The Bible isn't a list of propositions it's a brilliantly written library of great literature - in narrative, poems, wisdom and also in letters. The letters are not just off-the-cuff emails. They're carefully crafted communication.

This term across the South West some of the Christian Unions have immersed themselves in Paul's letter to the church in Rome. It's ideal because it hits the basics of faith in the form of a letter designed to catch the Roman church up into a united participation in God's missionary movement in his world.

There's much structure in the letter. I love seeing the big picture and in a letter like this the context is vital to making sense of the whole.

1:16-18 tells of the revelation of righteousness and wrath in the gospel with the subsequent sections showing how God has long been patient with Israel, in kindness giving them time to repent. They hadn't and so the name of God has been held in contempt. Is it worth believing in this…

Worship God UK: Bob Kauflin interview (part 1)

I met Bob in at an airport luggage collection area in 2008. I'd enjoyed his blog on worship and a number of his songs and I'd just picked up a copy of his book on worship. I was glad to hear recently that he's working with my friend Nathan to host a conference on worship in Bath in March 2014.  So, I pinged Bob an email with a few questions to whet your appetite....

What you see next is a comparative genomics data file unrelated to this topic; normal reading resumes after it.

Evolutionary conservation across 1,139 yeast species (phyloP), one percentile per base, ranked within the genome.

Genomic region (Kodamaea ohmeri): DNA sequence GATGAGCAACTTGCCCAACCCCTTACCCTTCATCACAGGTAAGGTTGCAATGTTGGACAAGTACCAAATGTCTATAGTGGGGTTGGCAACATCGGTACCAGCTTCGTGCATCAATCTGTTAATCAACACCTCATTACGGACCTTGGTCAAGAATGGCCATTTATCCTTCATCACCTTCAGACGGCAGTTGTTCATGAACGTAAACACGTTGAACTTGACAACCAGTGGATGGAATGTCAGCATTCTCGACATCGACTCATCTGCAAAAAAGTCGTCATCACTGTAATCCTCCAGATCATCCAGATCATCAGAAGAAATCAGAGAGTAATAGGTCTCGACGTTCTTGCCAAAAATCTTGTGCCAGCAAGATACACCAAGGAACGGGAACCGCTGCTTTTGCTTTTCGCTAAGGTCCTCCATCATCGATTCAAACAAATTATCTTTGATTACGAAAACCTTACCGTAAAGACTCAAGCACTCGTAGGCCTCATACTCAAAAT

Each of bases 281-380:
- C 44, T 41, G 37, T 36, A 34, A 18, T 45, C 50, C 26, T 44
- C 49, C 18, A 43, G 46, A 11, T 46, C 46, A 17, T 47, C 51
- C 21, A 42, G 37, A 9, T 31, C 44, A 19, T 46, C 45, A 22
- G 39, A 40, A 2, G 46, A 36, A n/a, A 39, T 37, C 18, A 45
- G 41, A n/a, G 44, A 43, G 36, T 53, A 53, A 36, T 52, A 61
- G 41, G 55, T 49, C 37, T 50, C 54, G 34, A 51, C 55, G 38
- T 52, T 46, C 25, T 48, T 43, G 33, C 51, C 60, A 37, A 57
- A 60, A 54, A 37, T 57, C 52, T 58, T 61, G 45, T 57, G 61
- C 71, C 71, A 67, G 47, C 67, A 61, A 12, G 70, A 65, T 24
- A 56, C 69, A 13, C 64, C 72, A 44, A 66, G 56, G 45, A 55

Where does your interest in music come from? 
I've been involved in music for as long as I can remember, making up songs on the piano from the time I was 6. My mother was the primary influence and wanted all of her four children to study music of some kind. We had music playing in the house and in the car all the time, mostly classical and standards. By the time I was 12 years old I was hooked on studying classical music and playing everything I could by ear.

Why is music important for Christians? 
That’s a broad question because there are so many ways we can interact with music! Listening, singing, playing.…

Sin, death, wrath and Ashton Kutcher

Warning. This post contains words like sin and death and wrath.
Serious words filled with anguish and emotion and pain and sorrow.

It also has a paragraph about Ashton Kutcher.